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Excerpts from Old Solomon; or, A Slave Family in the Nineteenth Century

Published online by Cambridge University Press:  23 October 2020

Extract

Introduction: The Francophone Uncle Tom's Cabin

The Overlooked American Francophone Novel Le Vieux Salomon, Ou Une Famille D'Esclaves Au XIXE Siècle (OLD SOLOMON; OR, A Slave Family in the Nineteenth Century), by Charles Testut (1819-92), offers a contemporaneous description of slavery as a global commerce with international causes and effects. The novel's geographic scope, as well as Testut's interest in contrasting the life in the French Caribbean with slavery in the United States, makes Old Solomon an ideal text through which to examine the representation of economic and cultural circulation in the Americas. Old Solomon is a clear response to Harriet Beecher Stowe's Uncle Tom's Cabin (1852), with some similar characters and situations, but is more trangressive and violent.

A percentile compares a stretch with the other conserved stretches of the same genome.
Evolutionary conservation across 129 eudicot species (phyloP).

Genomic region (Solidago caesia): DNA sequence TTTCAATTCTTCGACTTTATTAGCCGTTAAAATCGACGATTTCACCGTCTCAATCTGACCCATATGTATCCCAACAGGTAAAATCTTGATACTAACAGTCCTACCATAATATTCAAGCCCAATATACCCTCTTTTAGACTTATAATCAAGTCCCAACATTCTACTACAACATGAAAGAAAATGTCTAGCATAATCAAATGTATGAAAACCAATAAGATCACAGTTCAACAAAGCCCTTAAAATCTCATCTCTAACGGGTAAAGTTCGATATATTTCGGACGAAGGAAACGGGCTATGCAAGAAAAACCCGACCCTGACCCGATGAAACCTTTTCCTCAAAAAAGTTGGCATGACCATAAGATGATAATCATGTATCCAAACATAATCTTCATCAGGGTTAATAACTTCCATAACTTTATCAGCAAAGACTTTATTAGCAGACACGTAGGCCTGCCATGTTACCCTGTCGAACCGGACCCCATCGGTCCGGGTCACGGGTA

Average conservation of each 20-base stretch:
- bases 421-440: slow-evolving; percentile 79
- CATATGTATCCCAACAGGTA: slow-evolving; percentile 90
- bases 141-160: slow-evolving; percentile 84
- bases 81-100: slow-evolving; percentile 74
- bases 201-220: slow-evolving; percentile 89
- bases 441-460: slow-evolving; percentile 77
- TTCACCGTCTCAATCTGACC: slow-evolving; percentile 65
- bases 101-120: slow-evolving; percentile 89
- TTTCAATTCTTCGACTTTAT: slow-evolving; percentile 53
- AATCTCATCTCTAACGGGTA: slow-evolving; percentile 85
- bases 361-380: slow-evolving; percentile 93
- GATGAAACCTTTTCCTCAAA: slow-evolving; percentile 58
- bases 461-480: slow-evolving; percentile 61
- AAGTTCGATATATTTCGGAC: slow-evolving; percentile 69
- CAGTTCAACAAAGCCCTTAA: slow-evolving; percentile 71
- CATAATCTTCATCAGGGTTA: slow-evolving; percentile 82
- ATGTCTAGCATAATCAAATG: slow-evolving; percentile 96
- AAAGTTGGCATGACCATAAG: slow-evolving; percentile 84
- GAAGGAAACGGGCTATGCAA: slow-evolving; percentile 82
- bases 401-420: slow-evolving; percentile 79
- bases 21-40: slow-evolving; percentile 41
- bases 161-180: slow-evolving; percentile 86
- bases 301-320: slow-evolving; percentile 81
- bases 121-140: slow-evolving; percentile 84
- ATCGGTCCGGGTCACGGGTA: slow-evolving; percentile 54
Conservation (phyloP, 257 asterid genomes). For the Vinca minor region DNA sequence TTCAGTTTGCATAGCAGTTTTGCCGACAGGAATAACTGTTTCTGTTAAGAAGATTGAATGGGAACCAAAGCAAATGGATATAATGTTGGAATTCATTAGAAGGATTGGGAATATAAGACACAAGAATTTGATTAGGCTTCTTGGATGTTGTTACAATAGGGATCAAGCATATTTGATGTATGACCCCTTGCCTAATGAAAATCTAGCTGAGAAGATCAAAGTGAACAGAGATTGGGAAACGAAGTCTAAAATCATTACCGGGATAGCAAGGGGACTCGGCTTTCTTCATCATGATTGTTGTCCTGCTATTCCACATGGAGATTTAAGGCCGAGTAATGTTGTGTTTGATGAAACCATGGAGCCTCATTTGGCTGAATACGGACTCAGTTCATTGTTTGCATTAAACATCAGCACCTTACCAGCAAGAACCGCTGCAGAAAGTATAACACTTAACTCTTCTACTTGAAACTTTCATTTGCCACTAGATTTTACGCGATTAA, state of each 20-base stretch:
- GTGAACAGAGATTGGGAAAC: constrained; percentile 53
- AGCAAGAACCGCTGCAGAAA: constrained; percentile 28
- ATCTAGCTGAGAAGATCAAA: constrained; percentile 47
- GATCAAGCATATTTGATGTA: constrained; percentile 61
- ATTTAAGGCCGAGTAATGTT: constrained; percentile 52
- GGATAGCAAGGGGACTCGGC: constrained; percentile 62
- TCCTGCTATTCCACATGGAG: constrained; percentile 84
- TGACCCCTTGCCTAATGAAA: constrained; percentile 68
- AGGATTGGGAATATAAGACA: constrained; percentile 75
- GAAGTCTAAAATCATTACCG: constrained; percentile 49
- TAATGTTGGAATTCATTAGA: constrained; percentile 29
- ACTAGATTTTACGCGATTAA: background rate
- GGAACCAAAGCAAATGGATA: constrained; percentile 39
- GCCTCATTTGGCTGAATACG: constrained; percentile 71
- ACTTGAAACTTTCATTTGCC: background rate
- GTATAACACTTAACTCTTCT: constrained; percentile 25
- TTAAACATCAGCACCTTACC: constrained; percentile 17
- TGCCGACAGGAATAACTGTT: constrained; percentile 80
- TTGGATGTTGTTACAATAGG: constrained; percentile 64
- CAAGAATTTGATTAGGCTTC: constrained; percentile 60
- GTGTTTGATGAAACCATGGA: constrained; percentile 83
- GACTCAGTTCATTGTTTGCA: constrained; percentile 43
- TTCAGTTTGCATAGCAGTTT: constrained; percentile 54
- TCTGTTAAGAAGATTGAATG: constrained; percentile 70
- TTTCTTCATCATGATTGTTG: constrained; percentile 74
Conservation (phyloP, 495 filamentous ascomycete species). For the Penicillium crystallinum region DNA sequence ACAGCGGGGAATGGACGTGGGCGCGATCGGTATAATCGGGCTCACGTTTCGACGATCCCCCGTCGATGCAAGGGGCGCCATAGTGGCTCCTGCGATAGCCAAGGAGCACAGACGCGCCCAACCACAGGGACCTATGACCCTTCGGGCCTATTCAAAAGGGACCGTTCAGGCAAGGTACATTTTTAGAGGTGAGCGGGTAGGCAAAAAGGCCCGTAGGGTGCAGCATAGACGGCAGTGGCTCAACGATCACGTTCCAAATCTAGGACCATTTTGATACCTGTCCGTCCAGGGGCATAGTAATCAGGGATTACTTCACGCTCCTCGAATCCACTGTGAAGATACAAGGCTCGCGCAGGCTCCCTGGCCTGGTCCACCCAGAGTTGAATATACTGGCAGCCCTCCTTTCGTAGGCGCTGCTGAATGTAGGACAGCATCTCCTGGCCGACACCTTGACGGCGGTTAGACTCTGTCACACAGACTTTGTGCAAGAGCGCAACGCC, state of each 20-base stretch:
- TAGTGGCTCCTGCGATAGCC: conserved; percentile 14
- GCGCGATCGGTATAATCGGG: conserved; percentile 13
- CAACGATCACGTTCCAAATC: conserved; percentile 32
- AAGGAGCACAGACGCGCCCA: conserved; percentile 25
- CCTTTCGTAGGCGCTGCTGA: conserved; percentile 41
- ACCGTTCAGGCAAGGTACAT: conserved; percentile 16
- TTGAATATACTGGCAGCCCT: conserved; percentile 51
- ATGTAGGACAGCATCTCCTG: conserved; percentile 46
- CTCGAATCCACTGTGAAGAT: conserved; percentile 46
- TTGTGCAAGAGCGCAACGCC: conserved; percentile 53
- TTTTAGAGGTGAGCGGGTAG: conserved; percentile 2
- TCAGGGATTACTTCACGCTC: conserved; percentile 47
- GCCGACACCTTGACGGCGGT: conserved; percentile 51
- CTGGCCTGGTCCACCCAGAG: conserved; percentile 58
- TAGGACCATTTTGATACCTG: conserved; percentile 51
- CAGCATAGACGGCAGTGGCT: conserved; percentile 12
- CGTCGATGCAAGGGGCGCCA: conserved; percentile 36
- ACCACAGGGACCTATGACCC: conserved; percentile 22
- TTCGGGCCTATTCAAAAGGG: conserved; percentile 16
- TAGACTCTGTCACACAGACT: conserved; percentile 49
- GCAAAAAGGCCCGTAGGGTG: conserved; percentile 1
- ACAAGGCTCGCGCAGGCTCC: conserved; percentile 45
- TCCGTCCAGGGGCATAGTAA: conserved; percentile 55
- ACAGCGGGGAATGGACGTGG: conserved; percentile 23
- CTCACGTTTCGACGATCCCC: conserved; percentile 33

Type
Little-Known Documents
Copyright
Copyright © Modern Language Association of America, 2010

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References

Translator's Notes

1. Three periods by themselves are Testut's punctuation. My omissions from the text are indicated by ellipsis points in brackets.

2. A cheap rum, distilled from molasses and refuse sugar.

3. Rose is using the familiar tu form of address, which she has never used with Augustin before.

4. Literally, four pickets or four posts. A form of punishment in which each limb was tied to a post so that the slave could not move during the beating.

5. Jacques de Molay, grand master of the Knights Templar, burned alive in France in 1314 for heresy. His dying words reportedly summoned his enemies, Philip IV of France and Pope Clement V, to meet him at God's tribunal within a year. Both men actually did die within a year.

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